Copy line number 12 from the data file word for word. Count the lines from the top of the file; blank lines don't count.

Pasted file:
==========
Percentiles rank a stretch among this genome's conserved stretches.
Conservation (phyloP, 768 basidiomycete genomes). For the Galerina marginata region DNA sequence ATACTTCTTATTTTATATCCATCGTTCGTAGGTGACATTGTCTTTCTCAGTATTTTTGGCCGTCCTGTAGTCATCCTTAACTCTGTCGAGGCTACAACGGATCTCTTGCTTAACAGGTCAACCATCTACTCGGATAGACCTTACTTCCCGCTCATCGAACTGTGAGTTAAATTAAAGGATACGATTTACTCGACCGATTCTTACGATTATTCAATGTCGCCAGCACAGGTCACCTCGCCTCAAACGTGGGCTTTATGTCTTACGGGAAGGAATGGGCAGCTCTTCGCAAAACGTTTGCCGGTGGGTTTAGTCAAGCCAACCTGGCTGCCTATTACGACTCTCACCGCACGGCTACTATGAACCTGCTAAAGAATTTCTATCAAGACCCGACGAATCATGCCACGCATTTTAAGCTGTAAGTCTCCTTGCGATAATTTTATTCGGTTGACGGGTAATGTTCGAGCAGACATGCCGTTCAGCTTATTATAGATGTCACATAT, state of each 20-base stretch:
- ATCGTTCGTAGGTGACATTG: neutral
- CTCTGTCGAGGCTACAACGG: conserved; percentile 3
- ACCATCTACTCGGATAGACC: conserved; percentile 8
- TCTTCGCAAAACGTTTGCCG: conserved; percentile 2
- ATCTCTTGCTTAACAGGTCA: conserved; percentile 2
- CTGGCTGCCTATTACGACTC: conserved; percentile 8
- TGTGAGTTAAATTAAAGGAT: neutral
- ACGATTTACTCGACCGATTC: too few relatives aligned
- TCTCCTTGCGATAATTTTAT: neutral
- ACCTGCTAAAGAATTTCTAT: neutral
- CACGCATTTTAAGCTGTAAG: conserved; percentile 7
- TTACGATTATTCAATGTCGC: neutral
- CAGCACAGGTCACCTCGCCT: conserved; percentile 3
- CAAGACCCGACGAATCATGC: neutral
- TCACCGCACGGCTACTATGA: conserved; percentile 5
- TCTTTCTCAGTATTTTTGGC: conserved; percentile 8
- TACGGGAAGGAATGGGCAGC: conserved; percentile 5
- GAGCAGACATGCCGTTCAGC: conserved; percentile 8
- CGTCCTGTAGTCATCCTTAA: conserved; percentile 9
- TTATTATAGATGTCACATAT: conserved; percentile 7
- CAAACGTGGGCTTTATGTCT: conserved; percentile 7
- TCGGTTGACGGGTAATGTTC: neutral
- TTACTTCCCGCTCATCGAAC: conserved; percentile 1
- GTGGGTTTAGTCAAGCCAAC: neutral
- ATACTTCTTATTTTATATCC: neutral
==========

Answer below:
- ACCTGCTAAAGAATTTCTAT: neutral